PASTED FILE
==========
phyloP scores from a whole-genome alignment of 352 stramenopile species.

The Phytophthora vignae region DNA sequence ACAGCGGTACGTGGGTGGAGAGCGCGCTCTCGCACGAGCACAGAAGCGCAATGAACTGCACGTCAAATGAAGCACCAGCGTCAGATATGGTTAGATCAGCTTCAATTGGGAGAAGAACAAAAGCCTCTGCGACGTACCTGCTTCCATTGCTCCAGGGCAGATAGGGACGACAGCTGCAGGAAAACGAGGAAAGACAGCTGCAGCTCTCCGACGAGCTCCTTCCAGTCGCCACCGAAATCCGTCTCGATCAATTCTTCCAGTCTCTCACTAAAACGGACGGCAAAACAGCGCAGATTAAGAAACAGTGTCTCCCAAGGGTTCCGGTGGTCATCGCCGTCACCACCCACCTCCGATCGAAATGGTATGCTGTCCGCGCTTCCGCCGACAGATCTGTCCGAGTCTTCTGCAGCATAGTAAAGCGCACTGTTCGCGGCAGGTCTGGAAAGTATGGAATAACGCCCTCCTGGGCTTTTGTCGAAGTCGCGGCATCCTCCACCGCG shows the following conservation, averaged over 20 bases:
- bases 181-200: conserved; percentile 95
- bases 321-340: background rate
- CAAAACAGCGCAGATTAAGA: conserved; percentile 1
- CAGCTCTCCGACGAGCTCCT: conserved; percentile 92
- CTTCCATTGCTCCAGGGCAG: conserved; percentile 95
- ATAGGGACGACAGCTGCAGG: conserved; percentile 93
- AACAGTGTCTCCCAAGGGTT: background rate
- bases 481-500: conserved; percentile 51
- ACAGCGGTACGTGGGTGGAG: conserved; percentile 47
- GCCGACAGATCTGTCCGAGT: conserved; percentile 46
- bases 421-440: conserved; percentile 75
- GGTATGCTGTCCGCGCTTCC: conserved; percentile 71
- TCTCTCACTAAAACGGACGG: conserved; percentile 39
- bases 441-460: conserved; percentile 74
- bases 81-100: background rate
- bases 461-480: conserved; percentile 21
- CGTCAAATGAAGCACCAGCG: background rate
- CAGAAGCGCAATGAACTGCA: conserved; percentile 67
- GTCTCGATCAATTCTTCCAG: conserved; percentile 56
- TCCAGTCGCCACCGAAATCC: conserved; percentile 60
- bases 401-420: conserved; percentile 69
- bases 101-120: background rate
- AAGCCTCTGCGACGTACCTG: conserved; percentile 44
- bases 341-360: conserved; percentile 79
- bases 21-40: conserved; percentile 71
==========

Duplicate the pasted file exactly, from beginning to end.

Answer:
phyloP scores from a whole-genome alignment of 352 stramenopile species.

The Phytophthora vignae region DNA sequence ACAGCGGTACGTGGGTGGAGAGCGCGCTCTCGCACGAGCACAGAAGCGCAATGAACTGCACGTCAAATGAAGCACCAGCGTCAGATATGGTTAGATCAGCTTCAATTGGGAGAAGAACAAAAGCCTCTGCGACGTACCTGCTTCCATTGCTCCAGGGCAGATAGGGACGACAGCTGCAGGAAAACGAGGAAAGACAGCTGCAGCTCTCCGACGAGCTCCTTCCAGTCGCCACCGAAATCCGTCTCGATCAATTCTTCCAGTCTCTCACTAAAACGGACGGCAAAACAGCGCAGATTAAGAAACAGTGTCTCCCAAGGGTTCCGGTGGTCATCGCCGTCACCACCCACCTCCGATCGAAATGGTATGCTGTCCGCGCTTCCGCCGACAGATCTGTCCGAGTCTTCTGCAGCATAGTAAAGCGCACTGTTCGCGGCAGGTCTGGAAAGTATGGAATAACGCCCTCCTGGGCTTTTGTCGAAGTCGCGGCATCCTCCACCGCG shows the following conservation, averaged over 20 bases:
- bases 181-200: conserved; percentile 95
- bases 321-340: background rate
- CAAAACAGCGCAGATTAAGA: conserved; percentile 1
- CAGCTCTCCGACGAGCTCCT: conserved; percentile 92
- CTTCCATTGCTCCAGGGCAG: conserved; percentile 95
- ATAGGGACGACAGCTGCAGG: conserved; percentile 93
- AACAGTGTCTCCCAAGGGTT: background rate
- bases 481-500: conserved; percentile 51
- ACAGCGGTACGTGGGTGGAG: conserved; percentile 47
- GCCGACAGATCTGTCCGAGT: conserved; percentile 46
- bases 421-440: conserved; percentile 75
- GGTATGCTGTCCGCGCTTCC: conserved; percentile 71
- TCTCTCACTAAAACGGACGG: conserved; percentile 39
- bases 441-460: conserved; percentile 74
- bases 81-100: background rate
- bases 461-480: conserved; percentile 21
- CGTCAAATGAAGCACCAGCG: background rate
- CAGAAGCGCAATGAACTGCA: conserved; percentile 67
- GTCTCGATCAATTCTTCCAG: conserved; percentile 56
- TCCAGTCGCCACCGAAATCC: conserved; percentile 60
- bases 401-420: conserved; percentile 69
- bases 101-120: background rate
- AAGCCTCTGCGACGTACCTG: conserved; percentile 44
- bases 341-360: conserved; percentile 79
- bases 21-40: conserved; percentile 71